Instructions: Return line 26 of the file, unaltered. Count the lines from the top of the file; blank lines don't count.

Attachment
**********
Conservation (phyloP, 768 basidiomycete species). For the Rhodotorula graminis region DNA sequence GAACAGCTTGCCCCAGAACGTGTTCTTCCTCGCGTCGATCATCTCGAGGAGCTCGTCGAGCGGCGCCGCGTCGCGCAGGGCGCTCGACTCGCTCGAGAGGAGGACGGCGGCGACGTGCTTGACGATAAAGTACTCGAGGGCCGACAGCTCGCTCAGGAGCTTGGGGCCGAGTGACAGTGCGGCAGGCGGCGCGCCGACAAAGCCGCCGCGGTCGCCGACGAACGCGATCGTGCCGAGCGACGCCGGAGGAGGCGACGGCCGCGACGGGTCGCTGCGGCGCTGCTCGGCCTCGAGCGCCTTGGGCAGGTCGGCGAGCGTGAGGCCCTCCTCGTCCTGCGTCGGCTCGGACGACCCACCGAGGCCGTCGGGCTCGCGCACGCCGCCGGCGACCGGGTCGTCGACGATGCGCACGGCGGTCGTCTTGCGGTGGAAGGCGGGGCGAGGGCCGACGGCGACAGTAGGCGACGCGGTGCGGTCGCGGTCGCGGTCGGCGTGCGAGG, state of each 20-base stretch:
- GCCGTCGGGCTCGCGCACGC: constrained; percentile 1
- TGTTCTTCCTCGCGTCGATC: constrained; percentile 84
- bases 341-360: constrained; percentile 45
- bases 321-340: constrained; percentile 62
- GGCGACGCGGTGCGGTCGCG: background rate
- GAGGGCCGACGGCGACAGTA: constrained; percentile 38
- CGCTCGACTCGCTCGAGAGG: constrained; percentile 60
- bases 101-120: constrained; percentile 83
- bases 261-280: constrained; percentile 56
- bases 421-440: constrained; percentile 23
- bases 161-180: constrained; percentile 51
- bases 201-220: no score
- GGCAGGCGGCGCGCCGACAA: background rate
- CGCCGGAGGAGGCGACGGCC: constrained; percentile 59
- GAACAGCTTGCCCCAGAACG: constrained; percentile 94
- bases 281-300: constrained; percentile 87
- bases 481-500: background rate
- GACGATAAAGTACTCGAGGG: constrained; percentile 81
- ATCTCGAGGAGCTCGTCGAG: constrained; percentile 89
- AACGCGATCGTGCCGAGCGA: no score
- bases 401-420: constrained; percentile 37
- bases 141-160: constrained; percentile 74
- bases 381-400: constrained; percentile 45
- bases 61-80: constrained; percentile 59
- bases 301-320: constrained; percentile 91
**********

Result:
- bases 301-320: constrained; percentile 91